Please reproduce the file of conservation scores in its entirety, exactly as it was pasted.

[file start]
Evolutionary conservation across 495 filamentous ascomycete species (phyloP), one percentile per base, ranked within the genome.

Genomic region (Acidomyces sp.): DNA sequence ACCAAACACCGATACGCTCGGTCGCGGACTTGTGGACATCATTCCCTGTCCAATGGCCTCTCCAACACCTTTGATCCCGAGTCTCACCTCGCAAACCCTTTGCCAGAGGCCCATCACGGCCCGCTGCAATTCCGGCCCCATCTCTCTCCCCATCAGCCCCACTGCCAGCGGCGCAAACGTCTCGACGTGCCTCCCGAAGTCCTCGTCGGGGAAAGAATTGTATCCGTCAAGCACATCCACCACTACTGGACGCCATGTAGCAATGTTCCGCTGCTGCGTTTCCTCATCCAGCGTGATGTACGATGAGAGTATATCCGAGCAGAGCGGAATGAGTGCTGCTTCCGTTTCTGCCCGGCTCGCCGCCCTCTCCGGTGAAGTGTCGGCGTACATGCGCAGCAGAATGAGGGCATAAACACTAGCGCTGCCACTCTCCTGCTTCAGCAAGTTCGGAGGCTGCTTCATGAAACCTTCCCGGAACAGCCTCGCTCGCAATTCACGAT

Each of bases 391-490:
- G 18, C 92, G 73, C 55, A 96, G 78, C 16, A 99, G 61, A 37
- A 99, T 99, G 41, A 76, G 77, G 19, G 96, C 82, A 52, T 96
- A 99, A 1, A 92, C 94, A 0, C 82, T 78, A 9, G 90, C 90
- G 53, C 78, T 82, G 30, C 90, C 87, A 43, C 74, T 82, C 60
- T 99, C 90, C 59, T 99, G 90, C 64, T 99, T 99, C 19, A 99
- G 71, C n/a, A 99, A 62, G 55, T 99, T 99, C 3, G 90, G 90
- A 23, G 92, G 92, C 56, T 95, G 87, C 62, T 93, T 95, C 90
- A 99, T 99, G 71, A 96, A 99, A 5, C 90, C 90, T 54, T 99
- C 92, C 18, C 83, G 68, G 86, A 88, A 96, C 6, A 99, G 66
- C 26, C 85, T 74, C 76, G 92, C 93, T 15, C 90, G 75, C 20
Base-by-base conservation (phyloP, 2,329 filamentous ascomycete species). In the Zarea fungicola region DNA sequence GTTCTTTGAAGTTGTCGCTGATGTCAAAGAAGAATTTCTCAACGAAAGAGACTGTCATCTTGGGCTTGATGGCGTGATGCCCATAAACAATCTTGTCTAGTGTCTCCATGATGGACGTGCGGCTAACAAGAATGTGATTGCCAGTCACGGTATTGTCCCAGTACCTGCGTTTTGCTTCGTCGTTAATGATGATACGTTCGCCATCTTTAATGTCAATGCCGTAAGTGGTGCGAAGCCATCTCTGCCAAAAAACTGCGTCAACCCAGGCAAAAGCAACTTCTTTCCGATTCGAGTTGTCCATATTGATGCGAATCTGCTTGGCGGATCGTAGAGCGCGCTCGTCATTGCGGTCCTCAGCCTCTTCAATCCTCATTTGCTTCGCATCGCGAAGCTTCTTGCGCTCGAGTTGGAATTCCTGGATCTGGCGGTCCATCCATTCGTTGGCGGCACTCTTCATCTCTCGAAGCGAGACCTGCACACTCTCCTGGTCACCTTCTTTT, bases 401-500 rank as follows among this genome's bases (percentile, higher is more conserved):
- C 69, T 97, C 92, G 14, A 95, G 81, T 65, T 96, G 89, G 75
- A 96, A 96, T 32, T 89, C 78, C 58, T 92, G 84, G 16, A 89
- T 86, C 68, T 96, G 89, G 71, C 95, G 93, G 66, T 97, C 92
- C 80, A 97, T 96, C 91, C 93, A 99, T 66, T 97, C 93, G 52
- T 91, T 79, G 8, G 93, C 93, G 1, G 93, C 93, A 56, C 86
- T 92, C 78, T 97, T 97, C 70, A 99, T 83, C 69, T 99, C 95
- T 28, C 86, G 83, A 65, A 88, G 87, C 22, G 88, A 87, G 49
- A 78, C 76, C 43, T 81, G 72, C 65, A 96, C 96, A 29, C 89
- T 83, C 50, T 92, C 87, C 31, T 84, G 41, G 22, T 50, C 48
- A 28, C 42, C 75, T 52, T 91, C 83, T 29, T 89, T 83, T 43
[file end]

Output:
Evolutionary conservation across 495 filamentous ascomycete species (phyloP), one percentile per base, ranked within the genome.

Genomic region (Acidomyces sp.): DNA sequence ACCAAACACCGATACGCTCGGTCGCGGACTTGTGGACATCATTCCCTGTCCAATGGCCTCTCCAACACCTTTGATCCCGAGTCTCACCTCGCAAACCCTTTGCCAGAGGCCCATCACGGCCCGCTGCAATTCCGGCCCCATCTCTCTCCCCATCAGCCCCACTGCCAGCGGCGCAAACGTCTCGACGTGCCTCCCGAAGTCCTCGTCGGGGAAAGAATTGTATCCGTCAAGCACATCCACCACTACTGGACGCCATGTAGCAATGTTCCGCTGCTGCGTTTCCTCATCCAGCGTGATGTACGATGAGAGTATATCCGAGCAGAGCGGAATGAGTGCTGCTTCCGTTTCTGCCCGGCTCGCCGCCCTCTCCGGTGAAGTGTCGGCGTACATGCGCAGCAGAATGAGGGCATAAACACTAGCGCTGCCACTCTCCTGCTTCAGCAAGTTCGGAGGCTGCTTCATGAAACCTTCCCGGAACAGCCTCGCTCGCAATTCACGAT

Each of bases 391-490:
- G 18, C 92, G 73, C 55, A 96, G 78, C 16, A 99, G 61, A 37
- A 99, T 99, G 41, A 76, G 77, G 19, G 96, C 82, A 52, T 96
- A 99, A 1, A 92, C 94, A 0, C 82, T 78, A 9, G 90, C 90
- G 53, C 78, T 82, G 30, C 90, C 87, A 43, C 74, T 82, C 60
- T 99, C 90, C 59, T 99, G 90, C 64, T 99, T 99, C 19, A 99
- G 71, C n/a, A 99, A 62, G 55, T 99, T 99, C 3, G 90, G 90
- A 23, G 92, G 92, C 56, T 95, G 87, C 62, T 93, T 95, C 90
- A 99, T 99, G 71, A 96, A 99, A 5, C 90, C 90, T 54, T 99
- C 92, C 18, C 83, G 68, G 86, A 88, A 96, C 6, A 99, G 66
- C 26, C 85, T 74, C 76, G 92, C 93, T 15, C 90, G 75, C 20
Base-by-base conservation (phyloP, 2,329 filamentous ascomycete species). In the Zarea fungicola region DNA sequence GTTCTTTGAAGTTGTCGCTGATGTCAAAGAAGAATTTCTCAACGAAAGAGACTGTCATCTTGGGCTTGATGGCGTGATGCCCATAAACAATCTTGTCTAGTGTCTCCATGATGGACGTGCGGCTAACAAGAATGTGATTGCCAGTCACGGTATTGTCCCAGTACCTGCGTTTTGCTTCGTCGTTAATGATGATACGTTCGCCATCTTTAATGTCAATGCCGTAAGTGGTGCGAAGCCATCTCTGCCAAAAAACTGCGTCAACCCAGGCAAAAGCAACTTCTTTCCGATTCGAGTTGTCCATATTGATGCGAATCTGCTTGGCGGATCGTAGAGCGCGCTCGTCATTGCGGTCCTCAGCCTCTTCAATCCTCATTTGCTTCGCATCGCGAAGCTTCTTGCGCTCGAGTTGGAATTCCTGGATCTGGCGGTCCATCCATTCGTTGGCGGCACTCTTCATCTCTCGAAGCGAGACCTGCACACTCTCCTGGTCACCTTCTTTT, bases 401-500 rank as follows among this genome's bases (percentile, higher is more conserved):
- C 69, T 97, C 92, G 14, A 95, G 81, T 65, T 96, G 89, G 75
- A 96, A 96, T 32, T 89, C 78, C 58, T 92, G 84, G 16, A 89
- T 86, C 68, T 96, G 89, G 71, C 95, G 93, G 66, T 97, C 92
- C 80, A 97, T 96, C 91, C 93, A 99, T 66, T 97, C 93, G 52
- T 91, T 79, G 8, G 93, C 93, G 1, G 93, C 93, A 56, C 86
- T 92, C 78, T 97, T 97, C 70, A 99, T 83, C 69, T 99, C 95
- T 28, C 86, G 83, A 65, A 88, G 87, C 22, G 88, A 87, G 49
- A 78, C 76, C 43, T 81, G 72, C 65, A 96, C 96, A 29, C 89
- T 83, C 50, T 92, C 87, C 31, T 84, G 41, G 22, T 50, C 48
- A 28, C 42, C 75, T 52, T 91, C 83, T 29, T 89, T 83, T 43